A derelict croft that was last inhabited in 1930 has been painstakingly restored after it was revealed to be a building of “national importance.”
Downie’s Cottage was built in the mid-1850s but was last inhabited when its tenant, James Downie died.
The cottage at Tomintoul Farm near Braemar in Deeside had become obscured by trees over the years and was set to be flattened to make way for a new family home.
But the new owners of the three-acre site, Jackie and Calum Innes, quickly realised the significance of the building the minute they stepped inside to inspect it.
They found box beds with straw mattresses still in place and a large ‘hanging lum’ – a chimney flu made of timber typical of 19th Century homes in rural Scotland.
The couple also found a range of personal items left behind including clothing, boxes of Christmas cards and pieces of ribbon stored away as keepsakes.
Upstairs, pages from old magazines and newspapers lined the walls and they also discovered a horse-drawn sledge to navigate wintry conditions.
And when Historic Environment Scotland (HES) was contacted, Downie’s Cottage was immediately given Grade A listed status.
The property is now viewed as a “building of national importance” and an “exceptionally rare” surviving example of this type of rural building in the country.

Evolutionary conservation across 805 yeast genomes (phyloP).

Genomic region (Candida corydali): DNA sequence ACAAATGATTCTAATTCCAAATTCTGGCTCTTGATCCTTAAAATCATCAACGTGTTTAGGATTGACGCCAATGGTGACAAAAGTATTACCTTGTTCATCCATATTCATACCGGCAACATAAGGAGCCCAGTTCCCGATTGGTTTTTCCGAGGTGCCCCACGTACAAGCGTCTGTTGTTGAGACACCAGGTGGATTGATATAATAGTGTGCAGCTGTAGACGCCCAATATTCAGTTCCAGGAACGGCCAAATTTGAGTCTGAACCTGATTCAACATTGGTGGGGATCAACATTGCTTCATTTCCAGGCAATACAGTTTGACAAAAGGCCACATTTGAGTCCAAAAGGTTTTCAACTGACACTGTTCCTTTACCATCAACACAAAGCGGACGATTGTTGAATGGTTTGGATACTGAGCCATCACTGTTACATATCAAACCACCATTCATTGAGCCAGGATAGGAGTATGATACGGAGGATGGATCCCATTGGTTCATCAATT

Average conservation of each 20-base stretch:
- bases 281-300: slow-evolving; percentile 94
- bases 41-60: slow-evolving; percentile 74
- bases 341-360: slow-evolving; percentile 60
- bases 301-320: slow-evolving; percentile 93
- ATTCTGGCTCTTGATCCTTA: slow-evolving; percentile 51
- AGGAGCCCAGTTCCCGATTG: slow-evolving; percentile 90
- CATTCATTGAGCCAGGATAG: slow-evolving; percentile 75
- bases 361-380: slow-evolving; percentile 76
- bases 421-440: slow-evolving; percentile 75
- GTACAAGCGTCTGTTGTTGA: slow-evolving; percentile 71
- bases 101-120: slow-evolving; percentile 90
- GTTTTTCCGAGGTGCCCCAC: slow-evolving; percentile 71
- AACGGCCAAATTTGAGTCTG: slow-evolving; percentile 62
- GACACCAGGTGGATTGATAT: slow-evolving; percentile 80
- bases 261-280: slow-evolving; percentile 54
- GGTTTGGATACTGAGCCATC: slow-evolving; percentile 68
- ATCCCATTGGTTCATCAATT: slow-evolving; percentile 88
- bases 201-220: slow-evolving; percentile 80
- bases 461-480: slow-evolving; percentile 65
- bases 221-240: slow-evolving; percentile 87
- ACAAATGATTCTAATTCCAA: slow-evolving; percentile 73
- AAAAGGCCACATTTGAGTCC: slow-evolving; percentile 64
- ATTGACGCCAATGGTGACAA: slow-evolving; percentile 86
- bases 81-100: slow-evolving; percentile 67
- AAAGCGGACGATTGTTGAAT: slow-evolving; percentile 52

A major restoration was guided by HES which Jackie has described as a “labour of love” after finally completing the project.
She added: “It hasn’t made any sense in terms of effort or money but we feel that we have done the right thing.”
The restored cottage, which is built on what is thought to be Scotland’s highest piece of farmland, will open up for a new generation as a holiday home.
In his report on the project, Roger Curtis of HES, praised the faithful restoration of the croft.
He said; “Woven into this refurbishment has been an appreciation of the people who lived there and how such links connect us with a way of life that lies at some distance from our own.”